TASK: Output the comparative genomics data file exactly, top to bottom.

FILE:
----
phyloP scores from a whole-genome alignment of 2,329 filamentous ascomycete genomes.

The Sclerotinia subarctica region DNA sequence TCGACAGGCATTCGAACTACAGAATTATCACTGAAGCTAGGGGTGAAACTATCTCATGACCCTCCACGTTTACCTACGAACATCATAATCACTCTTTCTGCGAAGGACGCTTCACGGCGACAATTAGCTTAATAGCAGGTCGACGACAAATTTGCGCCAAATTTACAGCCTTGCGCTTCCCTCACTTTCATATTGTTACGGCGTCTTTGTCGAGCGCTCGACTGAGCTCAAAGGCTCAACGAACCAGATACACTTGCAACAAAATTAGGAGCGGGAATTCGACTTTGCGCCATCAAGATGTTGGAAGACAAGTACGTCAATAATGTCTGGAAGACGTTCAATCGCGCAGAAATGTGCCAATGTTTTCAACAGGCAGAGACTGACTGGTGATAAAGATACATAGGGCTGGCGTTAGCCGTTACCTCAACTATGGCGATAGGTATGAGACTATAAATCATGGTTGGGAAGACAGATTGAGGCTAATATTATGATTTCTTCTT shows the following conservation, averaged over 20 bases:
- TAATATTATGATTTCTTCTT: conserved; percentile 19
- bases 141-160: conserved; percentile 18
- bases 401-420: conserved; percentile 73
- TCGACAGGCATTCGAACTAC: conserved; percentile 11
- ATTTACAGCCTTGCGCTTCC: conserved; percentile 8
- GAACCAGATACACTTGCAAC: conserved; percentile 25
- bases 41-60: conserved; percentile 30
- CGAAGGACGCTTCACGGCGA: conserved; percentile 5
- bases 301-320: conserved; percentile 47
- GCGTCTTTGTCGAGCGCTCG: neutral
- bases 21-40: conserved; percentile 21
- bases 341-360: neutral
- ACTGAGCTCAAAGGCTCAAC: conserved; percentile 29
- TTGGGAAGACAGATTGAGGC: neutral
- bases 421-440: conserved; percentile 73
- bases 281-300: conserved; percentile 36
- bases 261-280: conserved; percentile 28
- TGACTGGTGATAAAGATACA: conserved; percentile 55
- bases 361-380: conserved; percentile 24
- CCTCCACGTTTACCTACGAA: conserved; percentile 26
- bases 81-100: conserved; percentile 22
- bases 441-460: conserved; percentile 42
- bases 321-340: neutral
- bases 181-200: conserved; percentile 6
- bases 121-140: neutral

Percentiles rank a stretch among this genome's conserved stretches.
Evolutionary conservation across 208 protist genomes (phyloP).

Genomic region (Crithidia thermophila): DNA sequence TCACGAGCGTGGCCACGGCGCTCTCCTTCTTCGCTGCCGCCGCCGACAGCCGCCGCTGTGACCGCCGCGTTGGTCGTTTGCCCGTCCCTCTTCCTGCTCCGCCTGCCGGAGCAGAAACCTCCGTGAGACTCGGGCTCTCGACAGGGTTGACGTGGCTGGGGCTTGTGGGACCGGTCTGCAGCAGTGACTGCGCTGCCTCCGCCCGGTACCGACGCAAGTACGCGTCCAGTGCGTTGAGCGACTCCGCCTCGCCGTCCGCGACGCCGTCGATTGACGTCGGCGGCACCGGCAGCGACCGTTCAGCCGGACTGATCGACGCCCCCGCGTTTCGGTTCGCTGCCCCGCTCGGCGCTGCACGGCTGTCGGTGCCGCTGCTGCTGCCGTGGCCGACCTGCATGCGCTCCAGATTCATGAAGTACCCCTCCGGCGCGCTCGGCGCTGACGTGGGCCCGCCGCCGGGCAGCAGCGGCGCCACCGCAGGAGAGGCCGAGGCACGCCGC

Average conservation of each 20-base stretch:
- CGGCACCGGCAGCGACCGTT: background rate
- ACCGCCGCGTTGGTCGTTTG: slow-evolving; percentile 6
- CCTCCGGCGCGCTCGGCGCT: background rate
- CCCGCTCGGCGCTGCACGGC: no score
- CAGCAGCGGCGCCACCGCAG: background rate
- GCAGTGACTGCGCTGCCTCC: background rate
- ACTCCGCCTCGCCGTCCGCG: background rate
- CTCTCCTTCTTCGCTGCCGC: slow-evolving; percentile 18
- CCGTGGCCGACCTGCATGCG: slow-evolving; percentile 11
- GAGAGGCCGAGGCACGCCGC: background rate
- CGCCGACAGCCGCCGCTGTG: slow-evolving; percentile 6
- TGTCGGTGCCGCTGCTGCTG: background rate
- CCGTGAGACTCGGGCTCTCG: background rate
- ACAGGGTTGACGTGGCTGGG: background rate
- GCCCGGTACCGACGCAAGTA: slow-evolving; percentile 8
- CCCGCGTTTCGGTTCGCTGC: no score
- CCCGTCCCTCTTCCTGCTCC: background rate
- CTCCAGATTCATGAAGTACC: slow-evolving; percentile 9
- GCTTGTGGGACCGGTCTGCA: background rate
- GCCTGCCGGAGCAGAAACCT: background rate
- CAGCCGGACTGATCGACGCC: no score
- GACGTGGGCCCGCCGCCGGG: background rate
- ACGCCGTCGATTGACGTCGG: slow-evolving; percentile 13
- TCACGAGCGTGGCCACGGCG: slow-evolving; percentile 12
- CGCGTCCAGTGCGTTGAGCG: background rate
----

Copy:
phyloP scores from a whole-genome alignment of 2,329 filamentous ascomycete genomes.

The Sclerotinia subarctica region DNA sequence TCGACAGGCATTCGAACTACAGAATTATCACTGAAGCTAGGGGTGAAACTATCTCATGACCCTCCACGTTTACCTACGAACATCATAATCACTCTTTCTGCGAAGGACGCTTCACGGCGACAATTAGCTTAATAGCAGGTCGACGACAAATTTGCGCCAAATTTACAGCCTTGCGCTTCCCTCACTTTCATATTGTTACGGCGTCTTTGTCGAGCGCTCGACTGAGCTCAAAGGCTCAACGAACCAGATACACTTGCAACAAAATTAGGAGCGGGAATTCGACTTTGCGCCATCAAGATGTTGGAAGACAAGTACGTCAATAATGTCTGGAAGACGTTCAATCGCGCAGAAATGTGCCAATGTTTTCAACAGGCAGAGACTGACTGGTGATAAAGATACATAGGGCTGGCGTTAGCCGTTACCTCAACTATGGCGATAGGTATGAGACTATAAATCATGGTTGGGAAGACAGATTGAGGCTAATATTATGATTTCTTCTT shows the following conservation, averaged over 20 bases:
- TAATATTATGATTTCTTCTT: conserved; percentile 19
- bases 141-160: conserved; percentile 18
- bases 401-420: conserved; percentile 73
- TCGACAGGCATTCGAACTAC: conserved; percentile 11
- ATTTACAGCCTTGCGCTTCC: conserved; percentile 8
- GAACCAGATACACTTGCAAC: conserved; percentile 25
- bases 41-60: conserved; percentile 30
- CGAAGGACGCTTCACGGCGA: conserved; percentile 5
- bases 301-320: conserved; percentile 47
- GCGTCTTTGTCGAGCGCTCG: neutral
- bases 21-40: conserved; percentile 21
- bases 341-360: neutral
- ACTGAGCTCAAAGGCTCAAC: conserved; percentile 29
- TTGGGAAGACAGATTGAGGC: neutral
- bases 421-440: conserved; percentile 73
- bases 281-300: conserved; percentile 36
- bases 261-280: conserved; percentile 28
- TGACTGGTGATAAAGATACA: conserved; percentile 55
- bases 361-380: conserved; percentile 24
- CCTCCACGTTTACCTACGAA: conserved; percentile 26
- bases 81-100: conserved; percentile 22
- bases 441-460: conserved; percentile 42
- bases 321-340: neutral
- bases 181-200: conserved; percentile 6
- bases 121-140: neutral

Percentiles rank a stretch among this genome's conserved stretches.
Evolutionary conservation across 208 protist genomes (phyloP).

Genomic region (Crithidia thermophila): DNA sequence TCACGAGCGTGGCCACGGCGCTCTCCTTCTTCGCTGCCGCCGCCGACAGCCGCCGCTGTGACCGCCGCGTTGGTCGTTTGCCCGTCCCTCTTCCTGCTCCGCCTGCCGGAGCAGAAACCTCCGTGAGACTCGGGCTCTCGACAGGGTTGACGTGGCTGGGGCTTGTGGGACCGGTCTGCAGCAGTGACTGCGCTGCCTCCGCCCGGTACCGACGCAAGTACGCGTCCAGTGCGTTGAGCGACTCCGCCTCGCCGTCCGCGACGCCGTCGATTGACGTCGGCGGCACCGGCAGCGACCGTTCAGCCGGACTGATCGACGCCCCCGCGTTTCGGTTCGCTGCCCCGCTCGGCGCTGCACGGCTGTCGGTGCCGCTGCTGCTGCCGTGGCCGACCTGCATGCGCTCCAGATTCATGAAGTACCCCTCCGGCGCGCTCGGCGCTGACGTGGGCCCGCCGCCGGGCAGCAGCGGCGCCACCGCAGGAGAGGCCGAGGCACGCCGC

Average conservation of each 20-base stretch:
- CGGCACCGGCAGCGACCGTT: background rate
- ACCGCCGCGTTGGTCGTTTG: slow-evolving; percentile 6
- CCTCCGGCGCGCTCGGCGCT: background rate
- CCCGCTCGGCGCTGCACGGC: no score
- CAGCAGCGGCGCCACCGCAG: background rate
- GCAGTGACTGCGCTGCCTCC: background rate
- ACTCCGCCTCGCCGTCCGCG: background rate
- CTCTCCTTCTTCGCTGCCGC: slow-evolving; percentile 18
- CCGTGGCCGACCTGCATGCG: slow-evolving; percentile 11
- GAGAGGCCGAGGCACGCCGC: background rate
- CGCCGACAGCCGCCGCTGTG: slow-evolving; percentile 6
- TGTCGGTGCCGCTGCTGCTG: background rate
- CCGTGAGACTCGGGCTCTCG: background rate
- ACAGGGTTGACGTGGCTGGG: background rate
- GCCCGGTACCGACGCAAGTA: slow-evolving; percentile 8
- CCCGCGTTTCGGTTCGCTGC: no score
- CCCGTCCCTCTTCCTGCTCC: background rate
- CTCCAGATTCATGAAGTACC: slow-evolving; percentile 9
- GCTTGTGGGACCGGTCTGCA: background rate
- GCCTGCCGGAGCAGAAACCT: background rate
- CAGCCGGACTGATCGACGCC: no score
- GACGTGGGCCCGCCGCCGGG: background rate
- ACGCCGTCGATTGACGTCGG: slow-evolving; percentile 13
- TCACGAGCGTGGCCACGGCG: slow-evolving; percentile 12
- CGCGTCCAGTGCGTTGAGCG: background rate